You’re singing…and sweating. A friend says smugly: “I drink 12.5 glasses of water a day”.
You can’t be bothered. All of this measuring sounds like a lot of work. What’s the big deal about drinking so much water?
Dr. Ron Scherer explains: “I ask my students to clap their hands hard – there is a slight stinging sensation. Then, I ask them to do the same thing with a little soapy water: no sting. When you’re singing, your vocal folds are essentially slapping together. What the singer needs is a “cushion” between the folds and this is achieved by having a nice mucus coating on the vocal folds. This coating requires proper hydration.
“If you are not well-hydrated the vocal folds can become irritated more quickly, leading to redness and swelling. For physicians, this is called a ‘predisposing condition’ – leading more easily to vocal fold changes and issues”.
So, an inadequate intake of water is certainly not ideal for a singer. Vocal Coach Melissa Cross adds: “Maybe you don’t care about being ideal; you can still do a show. But why not strive to be at your optimum for performance?”
How Much H20?
Most experts recommend six to eight glasses of water a day, but there is no “magic amount”.
Everyone’s body is different and glands work in unique ways. As a general rule of thumb, Scherer says: “The more you use up water, the more you have to ingest to maintain a good balance”.
Singers use up more water if they are sweating during performances, or simply working in a hot, dry venue. It’s easy to become dehydrated without even knowing it.
Speech Therapist Ruth Epstein urges singers not to wait for the interval and then rush and drink all that they can: “Water should not be “glugged” as a punishment but sipped throughout the day and throughout the performance”.
But there’s another variable to account for when assessing water consumption: the amount of caffeine you’ve had.
Watch Your Other Fluids Tea, coffee, coke and other caffeinated beverages tend to dehydrate the body by increasing urine production, known as the ‘diuretic effect’.
The singer needs to compensate for caffeine consumption. Marcus Coneys, MD, says: “One rule of thumb is that 10 fl oz of coffee needs 10 fl oz of water to replace this extra loss from diuresis”. Coneys warns that the extra water needed to compensate for caffeinated drinks is a problem with vocal performance: “A singer can’t keep leaving the stage to urinate, can they? So best avoid caffeinated beverages before and during performances”.
You’ll know if you are drinking the right amount of water if you “pee pale” – though this is not a perfect measurement as multivitamins can color the urine and stress can cause urine to be excessively pale.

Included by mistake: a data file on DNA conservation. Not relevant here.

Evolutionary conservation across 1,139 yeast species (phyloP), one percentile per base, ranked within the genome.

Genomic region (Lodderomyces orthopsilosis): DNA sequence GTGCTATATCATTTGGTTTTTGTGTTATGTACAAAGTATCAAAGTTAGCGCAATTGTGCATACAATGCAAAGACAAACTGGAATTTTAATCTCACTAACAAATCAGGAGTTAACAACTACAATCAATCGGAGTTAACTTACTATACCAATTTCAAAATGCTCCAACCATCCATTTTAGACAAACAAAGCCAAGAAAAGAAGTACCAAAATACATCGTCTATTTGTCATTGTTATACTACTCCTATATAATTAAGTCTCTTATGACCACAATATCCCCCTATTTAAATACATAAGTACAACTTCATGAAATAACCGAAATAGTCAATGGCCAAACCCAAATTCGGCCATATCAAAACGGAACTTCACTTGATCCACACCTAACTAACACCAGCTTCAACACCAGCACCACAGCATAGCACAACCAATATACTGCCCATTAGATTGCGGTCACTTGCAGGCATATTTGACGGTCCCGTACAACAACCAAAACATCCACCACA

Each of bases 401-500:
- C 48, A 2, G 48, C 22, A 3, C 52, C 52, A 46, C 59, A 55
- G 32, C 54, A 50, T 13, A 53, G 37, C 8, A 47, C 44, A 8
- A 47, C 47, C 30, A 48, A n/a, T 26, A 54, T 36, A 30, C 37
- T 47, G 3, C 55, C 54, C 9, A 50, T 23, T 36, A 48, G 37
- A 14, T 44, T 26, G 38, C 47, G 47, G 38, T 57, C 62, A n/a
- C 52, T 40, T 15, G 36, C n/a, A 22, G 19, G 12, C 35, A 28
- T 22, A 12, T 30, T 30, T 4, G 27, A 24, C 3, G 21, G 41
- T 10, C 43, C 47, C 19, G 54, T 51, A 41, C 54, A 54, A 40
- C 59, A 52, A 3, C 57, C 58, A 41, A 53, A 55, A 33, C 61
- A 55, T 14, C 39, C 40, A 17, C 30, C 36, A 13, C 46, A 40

Don’t worry about the exact amount of water to drink—worry itself is not good for one’s health. Keep to six to eight glasses a day, but adjust up to take account of performance movement and caffeine intake.
Hot, Cold, or Room Temperature?
There is no magic number in terms of the amount, but is there a magic temperature?
The vocal folds do not need to have the water at a certain temperature to be lubricated. However, vocal folds are not the only part of your body responsible for your sound.
The muscles and mucus in one’s nose, mouth and throat (the pharynx) have a great deal to do with determining the singer’s sound quality.
Dr. Coneys explains: “Muscle function can be inhibited by very cold fluids while very hot fluids may cause the mucous membranes lining the pharynx to swell slightly and the muscles to relax too much”.
These effects may be negligible for some vocalists but it’s why the experts say that room temperature is best.
Your H20 Checklist.
• Drink six to eight cups a day (but this is not a “magic number”)
• Adjust the amount of water you consume to take into account sweating and caffeine
• Have enough so that you ‘pee pale’
• Room temperature is better than hot or cold
• Sip rather than glug
• Don’t wait until you are thirsty to drink
Ruth Epstein PhD is Head of Speech & Language Therapy Services and Consultant Speech and Language Therapist (ENT) at the Royal National Throat, Nose & Ear Hospital in London. She is also the Director of the MSc program in Voice Pathology at the Ear Institute, University College London.
Ronald C. Scherer, PhD is a voice scientist and educator in the Department of Communication Disorders, Bowling Green State University, Bowling Green, Ohio. He teaches courses on voice disorders and voice and speech science. His research interests include the physiology and mechanics of basic, abnormal and performance voice production and the methodologies involved in such research. For more about Dr. Scherer’s work, click here.
The editor also thanks Marcus C. D. Coneys, MD for checking the accuracy of many aspects of this article. Dr. Coneys is an anesthesiologist and pain clinician in Red Deer, Alberta.